For human perception in indoor environments, daylight is the gold standard for illumination. Windows open up the “box” of the space we are in – and the large, distant light source, with its relatively low brightness, creates a pleasantly diffuse kind of illuminance. By contrast, artificial lighting often has a different kind of directionality, and this affects how people feel.
A new understanding of the optical characteristics of natural light (and its effects on human health, well-being and productivity) is informing a new generation of indoor lighting designs. These designs take into account, for example, how horizontal and vertical light sources can give a room a very different luminous texture, with greatly altered shadows and highlights.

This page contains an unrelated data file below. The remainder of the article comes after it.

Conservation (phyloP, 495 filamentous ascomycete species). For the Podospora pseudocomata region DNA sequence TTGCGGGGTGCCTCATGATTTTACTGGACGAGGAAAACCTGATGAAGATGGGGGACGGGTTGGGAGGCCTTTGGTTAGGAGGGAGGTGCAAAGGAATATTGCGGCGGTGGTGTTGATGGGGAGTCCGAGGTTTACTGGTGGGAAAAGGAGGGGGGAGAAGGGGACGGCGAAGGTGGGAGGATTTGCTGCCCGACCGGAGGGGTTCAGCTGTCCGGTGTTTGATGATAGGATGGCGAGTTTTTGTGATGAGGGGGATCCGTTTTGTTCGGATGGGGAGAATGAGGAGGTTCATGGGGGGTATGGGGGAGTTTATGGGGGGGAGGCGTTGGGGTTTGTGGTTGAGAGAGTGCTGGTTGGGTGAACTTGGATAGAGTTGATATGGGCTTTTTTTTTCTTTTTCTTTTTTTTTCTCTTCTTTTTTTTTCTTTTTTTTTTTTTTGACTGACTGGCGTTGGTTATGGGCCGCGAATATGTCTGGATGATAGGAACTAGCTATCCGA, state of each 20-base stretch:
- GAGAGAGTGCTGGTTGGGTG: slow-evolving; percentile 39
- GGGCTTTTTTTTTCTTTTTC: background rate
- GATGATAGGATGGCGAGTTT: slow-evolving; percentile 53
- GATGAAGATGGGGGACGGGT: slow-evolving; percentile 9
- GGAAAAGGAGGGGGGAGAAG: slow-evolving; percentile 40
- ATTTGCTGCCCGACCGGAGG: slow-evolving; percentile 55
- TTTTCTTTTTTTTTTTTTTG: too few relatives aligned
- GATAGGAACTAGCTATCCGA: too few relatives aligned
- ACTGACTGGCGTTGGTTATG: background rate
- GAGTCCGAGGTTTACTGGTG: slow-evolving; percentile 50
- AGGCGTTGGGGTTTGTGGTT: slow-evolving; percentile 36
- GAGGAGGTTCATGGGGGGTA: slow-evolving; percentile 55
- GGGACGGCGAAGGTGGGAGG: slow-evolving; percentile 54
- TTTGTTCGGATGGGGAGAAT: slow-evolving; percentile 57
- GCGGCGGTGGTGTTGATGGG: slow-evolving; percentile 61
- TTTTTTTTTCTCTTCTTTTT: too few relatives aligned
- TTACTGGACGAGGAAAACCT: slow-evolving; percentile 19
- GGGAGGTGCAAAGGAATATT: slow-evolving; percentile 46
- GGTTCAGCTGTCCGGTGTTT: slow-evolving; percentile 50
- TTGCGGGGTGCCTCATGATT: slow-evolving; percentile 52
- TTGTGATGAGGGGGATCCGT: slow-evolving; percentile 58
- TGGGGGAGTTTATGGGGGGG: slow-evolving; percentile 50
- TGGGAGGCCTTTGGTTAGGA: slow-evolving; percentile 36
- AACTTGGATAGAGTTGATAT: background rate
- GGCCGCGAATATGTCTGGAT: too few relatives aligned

In New insights into spatial light distribution you will see how dynamically modifying the three-dimensional distribution of light in a space can improve the quality of most common lighting solutions. We will discuss three different approaches to this question, using daylight as the model from which to gain the relevant data.